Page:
FOR a group of supporters that once revelled in their manager pointing out "facts", Liverpool fans didn't like it too much when they had a few home truths spelled out to them last week.
Roy Hodgson's decision to question what happened to "the famous Anfield support" sparked fury among some of the game's most sensitive supporters, who then increased their vitriol which, in a way, proved Hodgson's point.
Admittedly, losing at home to the worst team in the league isn't the ideal time to wonder why supporters are turning against the team but, as he has been for most of his brief Anfield career, Hodgson is damned either way.
If he quotes Benjamin Disraeli, as he did last week, or tries to paper over the cracks of a poor performance, he's out of touch with reality; if he speaks his mind over the supporters and their exalted, unrealistic expectations, he is then not showing enough ambition.
It's the same story with players, as many of Hodgson's critics accuse him of pandering to Steven Gerrard or Fernando Torres in an effort to keep them onside. If he dropped or sold either, the same critics would slaughter him for getting rid of the team's best players.
It was ironic against Wolves that Anfield chose to vent its spleen in criticising a full-back, having spent five years watching a manager whose scattergun approach to buying for that position meant that somebody like Paul Konchesky was a necessary purchase.
Under Rafael Benitez, Liverpool sold Steve Finnan and John Arne Riise and then spent millions trying to replace them with the likes of Fabio Aurelio, Alvaro Arbeloa, Emiliano Insua, Phillip Degen and Andrea Dossena before an £18m coup de grace on Glen Johnson, when Portsmouth, in the midst of a financial meltdown, managed to keep a straight face long enough to complete the deal.
Konchesky was always going to be the fall guy this season if things started to go wrong for his former Fulham boss because, in the eyes of those whose vision is sepia-tinted, he is "not a Liverpool player".
Such wisdom generally comes from people who pompously describe the team as "Liverpool Football Club" as if giving the club its full title adds a layer of gravitas or makes them special as they bang on about returning the club to its "rightful place". The fact, as Benitez might have put it, is that Liverpool haven't been special for a long time and the beauty of sport is that there's no such thing as a rightful place.
Yes, they fill the ground every week with loud and passionate supporters, but so do Newcastle. Until Manchester United win another one, Liverpool jointly hold the record for the number of league titles won, even if the last one came in a time when goalkeepers could pick up a backpass. Much of their aura was created in European competition under lights on Anfield nights yet, for the last two seasons, these games have taken place on a Thursday, which nobody really notices.
The truth is that a manager like Hodgson, players like Konchesky, Sotirios Kyrgiakos or Maxi Rodriguez and competitions like the Europa League, perfectly represent the modern Liverpool -- a decent, can-beat-anybody-on-their-day sort of team who might win the odd cup with a favourable draw.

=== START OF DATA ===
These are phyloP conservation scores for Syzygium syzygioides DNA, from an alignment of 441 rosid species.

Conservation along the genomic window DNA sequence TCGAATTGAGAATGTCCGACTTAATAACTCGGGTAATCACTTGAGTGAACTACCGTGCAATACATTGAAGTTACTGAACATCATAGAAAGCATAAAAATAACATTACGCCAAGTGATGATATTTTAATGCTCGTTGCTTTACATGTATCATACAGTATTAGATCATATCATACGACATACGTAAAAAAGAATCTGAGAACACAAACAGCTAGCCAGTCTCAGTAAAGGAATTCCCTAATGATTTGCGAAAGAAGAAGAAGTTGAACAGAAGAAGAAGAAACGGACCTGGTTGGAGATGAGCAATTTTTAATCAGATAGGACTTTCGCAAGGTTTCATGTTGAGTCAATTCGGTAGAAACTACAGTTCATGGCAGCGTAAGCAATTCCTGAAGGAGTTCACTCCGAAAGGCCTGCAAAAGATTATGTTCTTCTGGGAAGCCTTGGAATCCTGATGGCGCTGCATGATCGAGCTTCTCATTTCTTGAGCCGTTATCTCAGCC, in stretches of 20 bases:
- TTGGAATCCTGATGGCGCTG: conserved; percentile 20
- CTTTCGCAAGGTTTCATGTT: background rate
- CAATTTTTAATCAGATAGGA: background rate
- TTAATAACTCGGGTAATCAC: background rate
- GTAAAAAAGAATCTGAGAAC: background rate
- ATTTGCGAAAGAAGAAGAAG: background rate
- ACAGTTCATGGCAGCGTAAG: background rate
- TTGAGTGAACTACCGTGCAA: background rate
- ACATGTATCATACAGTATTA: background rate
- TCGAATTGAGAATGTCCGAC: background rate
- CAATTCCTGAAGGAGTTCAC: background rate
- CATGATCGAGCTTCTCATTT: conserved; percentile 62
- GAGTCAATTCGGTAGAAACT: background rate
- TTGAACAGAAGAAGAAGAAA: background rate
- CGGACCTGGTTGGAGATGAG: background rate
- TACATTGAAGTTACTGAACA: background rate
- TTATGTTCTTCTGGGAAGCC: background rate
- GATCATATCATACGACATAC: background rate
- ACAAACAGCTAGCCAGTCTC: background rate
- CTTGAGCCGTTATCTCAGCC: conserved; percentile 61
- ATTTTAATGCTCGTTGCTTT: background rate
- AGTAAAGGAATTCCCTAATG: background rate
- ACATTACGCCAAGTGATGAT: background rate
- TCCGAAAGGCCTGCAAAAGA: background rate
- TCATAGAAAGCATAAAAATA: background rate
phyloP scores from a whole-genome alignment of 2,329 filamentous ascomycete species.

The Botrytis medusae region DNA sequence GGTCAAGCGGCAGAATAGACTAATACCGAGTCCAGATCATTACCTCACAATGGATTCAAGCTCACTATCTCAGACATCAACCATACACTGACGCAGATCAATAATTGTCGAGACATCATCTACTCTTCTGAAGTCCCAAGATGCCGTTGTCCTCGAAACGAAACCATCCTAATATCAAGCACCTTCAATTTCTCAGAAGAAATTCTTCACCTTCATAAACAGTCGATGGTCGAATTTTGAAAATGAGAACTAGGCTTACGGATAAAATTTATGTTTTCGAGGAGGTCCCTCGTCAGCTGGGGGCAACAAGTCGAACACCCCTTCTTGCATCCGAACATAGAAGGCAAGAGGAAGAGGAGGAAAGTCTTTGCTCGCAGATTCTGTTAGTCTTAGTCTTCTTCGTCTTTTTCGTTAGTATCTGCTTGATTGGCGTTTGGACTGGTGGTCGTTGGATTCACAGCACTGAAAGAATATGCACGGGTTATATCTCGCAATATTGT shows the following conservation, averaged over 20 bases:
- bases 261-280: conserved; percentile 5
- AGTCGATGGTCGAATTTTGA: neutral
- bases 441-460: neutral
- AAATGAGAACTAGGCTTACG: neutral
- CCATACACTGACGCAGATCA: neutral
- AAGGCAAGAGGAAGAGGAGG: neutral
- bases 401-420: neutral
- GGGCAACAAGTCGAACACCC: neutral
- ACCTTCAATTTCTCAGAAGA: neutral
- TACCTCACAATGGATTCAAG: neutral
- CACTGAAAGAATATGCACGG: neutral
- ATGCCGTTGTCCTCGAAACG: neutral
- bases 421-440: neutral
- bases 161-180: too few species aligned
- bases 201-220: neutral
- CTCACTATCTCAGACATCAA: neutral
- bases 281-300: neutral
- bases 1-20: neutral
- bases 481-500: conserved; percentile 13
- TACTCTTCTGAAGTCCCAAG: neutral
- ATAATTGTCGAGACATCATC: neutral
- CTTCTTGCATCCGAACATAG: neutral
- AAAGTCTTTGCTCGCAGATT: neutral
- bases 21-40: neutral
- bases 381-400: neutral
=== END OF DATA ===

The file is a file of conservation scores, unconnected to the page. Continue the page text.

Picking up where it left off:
A few weeks before Benitez left Anfield, there was a concerted campaign among a section of supporters who sent emails to newspapers, TV and radio stations demanding an end to what they described as a "media conspiracy" which attempted to undermine Benitez. Without the excuse of bad owners or bad players, Benitez then lasted only a few months at Inter Milan yet there is still a section of Liverpool's supporters who would welcome him back even if, as if to underline how much they feel the problem lay with the manager, Inter then appointed Leonardo to take over.
When Benitez left the club, Liverpool had just finished seventh in the Premier League, a position which they are now four points off with two games in hand. Hodgson's remit certainly wasn't to keep the club standing still, but once the new owners arrived, his position was always one or two bad results away from being vulnerable, particularly in the era of the faceless message board Mafiosi.
But even if those 9,000 who took time to make one click of a mouse -- "signed an online petition" -- to get rid of the manager got their way, it's deluded to think that the next man would be any better.
Those in the frame include Frank Rijkaard, who worked well with world-class players at Barcelona but will find very few at Anfield; Martin O'Neill, who has the Messiah qualities so desired but who may be burnt out, and Owen Coyle, who is taking a small, traditionally struggling Premier League club up the table while playing some attractive football -- which is pretty much what got Hodgson the job in the first place.
Unless the owners decide to put away their stats books and invest heavily, Liverpool's next good player will either have to be produced at Melwood or bought before anybody at Manchester City, Chelsea, Arsenal, Tottenham or Manchester United notices.
Without Champions League football there is no reason for prospective signings to choose Anfield over places that can offer them more.
A new manager, allegedly famous support or stories of past glories can't change that.